Topic: National Register of Historic Places

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🔗 World's Littlest Skyscraper

🔗 United States 🔗 Architecture 🔗 Skyscrapers 🔗 United States/Texas 🔗 National Register of Historic Places

The Newby–McMahon Building, commonly referred to as the world's littlest skyscraper, is located at 701 La Salle (on the corner of Seventh and La Salle streets) in downtown Wichita Falls, Texas. It is a late Neoclassical style red brick and cast stone structure. It stands 40 ft (12 m) tall, and its exterior dimensions are 18 ft (5.5 m) deep and 10 ft (3.0 m) wide. Its interior dimensions are approximately 12 ft (3.7 m) by 9 ft (2.7 m), or approximately 108 sq ft (10.0 m2). Steep, narrow, internal stairways leading to the upper floors occupy roughly 25 percent of the interior area.

Reportedly the result of a fraudulent investment scheme by a confidence man, the Newby–McMahon Building was a source of great embarrassment to the city and its residents after its completion in 1919. During the 1920s, the Newby–McMahon Building was featured in Robert Ripley's Ripley's Believe It or Not! syndicated column as "the world's littlest skyscraper," a nickname that has stuck with it ever since. The Newby–McMahon Building is now part of the Depot Square Historic District of Wichita Falls, a Texas Historic Landmark.

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🔗 Northwestern Point of the Lake of the Woods

🔗 Canada 🔗 Minnesota 🔗 Canada/Geography of Canada 🔗 National Register of Historic Places

The northwesternmost point of the Lake of the Woods was a critical landmark for the boundary between U.S. territory and the British possessions to the north. This point was referred to in the Treaty of Paris in 1783 and in later treaties including the Treaty of 1818. This point lies at the corner of the Northwest Angle of Minnesota and is thus the northernmost point in the lower 48 United States. After Canadian Confederation, the point became the basis for the border between Manitoba and Ontario.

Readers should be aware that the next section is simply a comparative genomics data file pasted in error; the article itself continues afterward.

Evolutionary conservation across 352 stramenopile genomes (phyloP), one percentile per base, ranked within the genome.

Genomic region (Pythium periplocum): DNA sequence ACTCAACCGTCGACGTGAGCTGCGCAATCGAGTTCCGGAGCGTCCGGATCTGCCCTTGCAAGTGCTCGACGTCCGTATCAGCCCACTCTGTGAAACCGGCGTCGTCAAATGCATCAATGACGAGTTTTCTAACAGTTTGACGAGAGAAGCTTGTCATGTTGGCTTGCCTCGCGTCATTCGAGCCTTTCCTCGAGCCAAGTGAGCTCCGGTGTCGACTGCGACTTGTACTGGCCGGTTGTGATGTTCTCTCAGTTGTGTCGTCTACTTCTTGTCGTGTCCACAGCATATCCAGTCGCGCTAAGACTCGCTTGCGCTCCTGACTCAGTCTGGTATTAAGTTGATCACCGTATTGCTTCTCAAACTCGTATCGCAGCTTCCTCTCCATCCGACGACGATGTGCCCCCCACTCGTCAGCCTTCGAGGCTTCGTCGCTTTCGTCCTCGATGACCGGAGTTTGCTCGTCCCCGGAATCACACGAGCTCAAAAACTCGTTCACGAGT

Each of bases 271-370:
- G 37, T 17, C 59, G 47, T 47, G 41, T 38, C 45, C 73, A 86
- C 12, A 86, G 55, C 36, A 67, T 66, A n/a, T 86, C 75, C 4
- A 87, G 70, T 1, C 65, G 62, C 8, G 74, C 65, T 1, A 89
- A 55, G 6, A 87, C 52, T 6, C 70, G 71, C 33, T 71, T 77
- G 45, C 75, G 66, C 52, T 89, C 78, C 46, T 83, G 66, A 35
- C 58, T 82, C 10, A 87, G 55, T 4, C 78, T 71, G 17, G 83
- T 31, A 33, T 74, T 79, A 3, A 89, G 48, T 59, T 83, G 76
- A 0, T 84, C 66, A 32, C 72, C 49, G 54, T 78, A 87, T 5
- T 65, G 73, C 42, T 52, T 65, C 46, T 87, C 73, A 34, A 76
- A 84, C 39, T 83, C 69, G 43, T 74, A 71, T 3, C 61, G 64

The "northwesternmost point" of the lake had not yet been identified when it was referenced in treaties defining the border between the US and Britain; it was simply an easily described abstraction based on a large landmark. The best maps at the time of the original negotiation depicted the lake as a simple oval. However, although the southern portion of the lake is easily mapped, to the north it becomes a complex tangle of bays, peninsulas, and islands, with many adjacent bodies of water separated or connected by narrow isthmuses or straits. An 1822 survey crew declared the referenced point impossible to determine. In 1824, British explorer David Thompson was hired to identify it. Thompson mapped the lake and found four possibilities, but did not conclusively declare one location.

In 1825, German astronomer in British service Dr. Johann Ludwig Tiarks surveyed the lake. Tiarks identified two possibilities for the northwesternmost point on the lake, based on Thompson's maps: the Angle Inlet and Rat Portage. To determine which point was the most northwestern, he drew a line from each point in the southwest-northeast direction. If the line intersected the lake at any point, it was not the most northwestern point, as shown in the example diagram here. Tiarks determined that the only such line that did not intersect the lake was at the edge of a pond on the Angle Inlet. (A 1940 academic study documents this point as being in the immediate vicinity of 49°23′51.324″N 95°9′12.20783″W (NAD83).)